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The Man Who Would Be Jack - David Bullock

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    Your dooyooMiles Miles

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      11.12.2012 16:31
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      Didn't convince me and I doubt he'd convince many others

      The man who would be jack is an attempt to show that Thomas Cutbush was the infamous Whitechapel murderer Jack the Ripper. The book was written by David Bullock and aims to correlate the known activities of the real Thomas Cutbush with him being the murderer, as with all 'ripper unearthed' style books we have a lot of conjecture and little or no evidence.

      Jack the Ripper

      Do I need to go into a lot of detail about the most famous series killer of all time? In autumn 1888, at least 5 women were brutally murdered, slashed open and the murderer never identified. Since then the identity of the killer has been the scene of fevered speculation and outright embellishment. Whole lists of suspects have been compiled and their chances of being the killer examined, sometimes analytically, sometimes hysterically and sometimes hilariously.

      Thomas Cutbush

      Thomas Cutbush was a man with mental issues who was incarcerated at Broadmoor after stabbing two women in 1891, he died 1903. At the time of the killings he wasn't suspected but only a few years later some journalists suggested him as a possible killer, the chief of police wrote backing claiming three other men were more likely than Cutbush to be the killer. Thomas was at least in London in 1888 but lived about 3 miles away and was considered confused but not a danger to others by his co-workers at a clerk's office.

      The man who would be jack

      The author seeks to identify Thomas as the killer; he uses the stabbing of the two women as a route to suggesting a young man with a troubled personality. The author examines each murder and tries desperately to make a case of Thomas to have been at the place, known the victim or in some way show his hand. The book is entertaining in its style of writing, but some of the evidence is at best dubious and at worse a huge exaggeration of the evidence. Much is made of the various descriptions of the killer, and how they tie in with the known description of Cutbush he was a slight, tall man with piercing blue eyes. The author uses three sightings of the killer from different murders to highlight the similarities with Cutbush i.e. tall, slight and err that's it, ignoring of course all the other descriptions which are nothing like Cutbush's description. He also dwells for too long on the first description of the killer as being Jewish in appearance, this is apparently Cutbush as he shares many characteristics of the Jewish race (tall, slight, piercing blue eyes, a strange way of speaking), I know that is exactly the description I would give for most people from Israel!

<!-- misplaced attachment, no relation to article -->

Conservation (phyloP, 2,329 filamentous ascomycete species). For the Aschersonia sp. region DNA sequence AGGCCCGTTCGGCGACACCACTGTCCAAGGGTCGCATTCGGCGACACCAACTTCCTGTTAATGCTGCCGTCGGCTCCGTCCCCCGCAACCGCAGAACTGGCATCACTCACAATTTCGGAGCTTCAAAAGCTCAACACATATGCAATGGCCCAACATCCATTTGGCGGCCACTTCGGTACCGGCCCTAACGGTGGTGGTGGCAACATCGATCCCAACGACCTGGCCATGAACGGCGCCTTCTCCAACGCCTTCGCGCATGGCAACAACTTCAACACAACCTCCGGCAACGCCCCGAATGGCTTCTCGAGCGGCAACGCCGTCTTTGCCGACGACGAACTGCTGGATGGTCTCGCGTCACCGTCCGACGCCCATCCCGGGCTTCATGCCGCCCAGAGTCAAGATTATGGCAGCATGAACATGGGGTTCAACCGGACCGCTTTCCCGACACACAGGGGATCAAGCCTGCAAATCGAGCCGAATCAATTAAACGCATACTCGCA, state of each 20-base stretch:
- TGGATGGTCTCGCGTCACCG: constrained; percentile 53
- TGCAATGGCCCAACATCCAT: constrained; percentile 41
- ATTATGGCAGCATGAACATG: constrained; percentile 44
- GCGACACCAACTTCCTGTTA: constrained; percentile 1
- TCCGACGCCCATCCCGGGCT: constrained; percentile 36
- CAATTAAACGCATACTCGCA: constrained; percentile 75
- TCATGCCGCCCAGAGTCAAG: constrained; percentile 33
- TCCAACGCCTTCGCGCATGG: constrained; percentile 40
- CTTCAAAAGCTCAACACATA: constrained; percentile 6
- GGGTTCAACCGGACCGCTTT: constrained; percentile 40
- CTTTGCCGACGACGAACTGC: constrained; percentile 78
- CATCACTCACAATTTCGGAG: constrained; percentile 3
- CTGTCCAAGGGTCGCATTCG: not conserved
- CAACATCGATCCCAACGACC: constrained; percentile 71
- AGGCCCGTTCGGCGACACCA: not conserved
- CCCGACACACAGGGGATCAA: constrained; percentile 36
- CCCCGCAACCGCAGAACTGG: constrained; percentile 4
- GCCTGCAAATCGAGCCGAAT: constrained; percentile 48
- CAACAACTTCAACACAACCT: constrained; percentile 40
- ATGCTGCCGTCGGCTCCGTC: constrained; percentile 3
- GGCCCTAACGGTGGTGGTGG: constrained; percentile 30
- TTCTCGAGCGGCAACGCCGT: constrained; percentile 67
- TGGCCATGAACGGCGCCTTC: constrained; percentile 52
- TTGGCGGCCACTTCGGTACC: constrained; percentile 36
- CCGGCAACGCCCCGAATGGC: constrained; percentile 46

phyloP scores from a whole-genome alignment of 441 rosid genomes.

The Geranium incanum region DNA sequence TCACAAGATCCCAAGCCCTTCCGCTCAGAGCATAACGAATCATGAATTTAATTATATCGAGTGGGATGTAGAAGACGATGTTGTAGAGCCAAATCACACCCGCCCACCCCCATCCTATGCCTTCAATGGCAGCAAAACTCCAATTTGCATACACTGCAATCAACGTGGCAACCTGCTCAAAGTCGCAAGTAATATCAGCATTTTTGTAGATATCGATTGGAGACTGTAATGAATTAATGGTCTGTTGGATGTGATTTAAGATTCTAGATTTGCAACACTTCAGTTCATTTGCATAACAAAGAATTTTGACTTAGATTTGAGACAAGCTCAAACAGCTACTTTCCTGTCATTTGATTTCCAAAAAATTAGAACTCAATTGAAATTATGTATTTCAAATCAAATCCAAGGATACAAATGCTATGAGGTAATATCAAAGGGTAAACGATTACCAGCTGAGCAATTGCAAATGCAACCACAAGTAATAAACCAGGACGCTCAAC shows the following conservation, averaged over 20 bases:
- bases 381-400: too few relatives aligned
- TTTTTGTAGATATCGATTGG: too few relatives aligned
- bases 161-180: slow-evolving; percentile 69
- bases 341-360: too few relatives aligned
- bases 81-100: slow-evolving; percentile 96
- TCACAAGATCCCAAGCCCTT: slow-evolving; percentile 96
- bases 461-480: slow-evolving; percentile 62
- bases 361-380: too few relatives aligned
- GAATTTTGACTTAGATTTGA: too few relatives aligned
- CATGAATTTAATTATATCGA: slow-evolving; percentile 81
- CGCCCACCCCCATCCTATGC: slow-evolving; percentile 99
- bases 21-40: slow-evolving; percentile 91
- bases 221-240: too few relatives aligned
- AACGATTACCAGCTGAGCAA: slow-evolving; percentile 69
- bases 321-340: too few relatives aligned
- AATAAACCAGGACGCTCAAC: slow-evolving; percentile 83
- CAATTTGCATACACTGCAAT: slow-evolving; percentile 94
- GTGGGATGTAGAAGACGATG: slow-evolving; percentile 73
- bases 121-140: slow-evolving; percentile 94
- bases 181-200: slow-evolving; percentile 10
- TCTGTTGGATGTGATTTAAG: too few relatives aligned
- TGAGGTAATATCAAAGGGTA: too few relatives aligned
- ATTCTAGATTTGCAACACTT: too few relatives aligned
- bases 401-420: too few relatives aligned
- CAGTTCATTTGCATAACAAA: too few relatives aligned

There are however far worse cases of journalistic licence taken in this book, one of the first murdered women is supposed to address the killer as Jim, Cutbush often used the pseudonym James, well that proves the point in my opinion but from this point onwards the author just takes it on trust that this proves Cutbush is the killer. Firstly, this is a comment from a very dubious source and secondly there must be hundreds of men calling themselves Jim in London at the time? The worse liability is the use of the suicide of Superintendent Cutbush in 1893; this is because the policeman and Thomas are related except as far as I can see they are not, and the author makes no effort to draw a family tree to prove it, the shared surname is enough. The reason for the suicide? Well a senior policeman with a nephew who's Jack the Ripper, how would one's bridge companions contemplate that?

      This isn't the worse this is Jack style book but it's a long way from the best, it does have a couple of things going for it one Cutbush was a real person (seriously some books push those who have never been alive), he was in London at the time (the royal conspiracies have to go through loops to get the Prince of Wales back from Scotland in time for one of the murders), he was at least investigated at the time (but found completely innocent), and he was clearly mentally unbalanced. The main downside in my opinion, a man who in 1888 killed prostitutes in the most horrid way stops for 3 years and then stabs two women in the bottom, seems a bit of a change of scene for the killer.

      This book was decently written and does it's best to flog it's this is Jack theory but the writing is a bit sloppy, the case hardly proved and would have a better book if the author had investigated the journalists who originally printed their article in 1893. There is a suspicion he started out that way but soon decided on a I've found Jack book and the way was lost from that point onwards.

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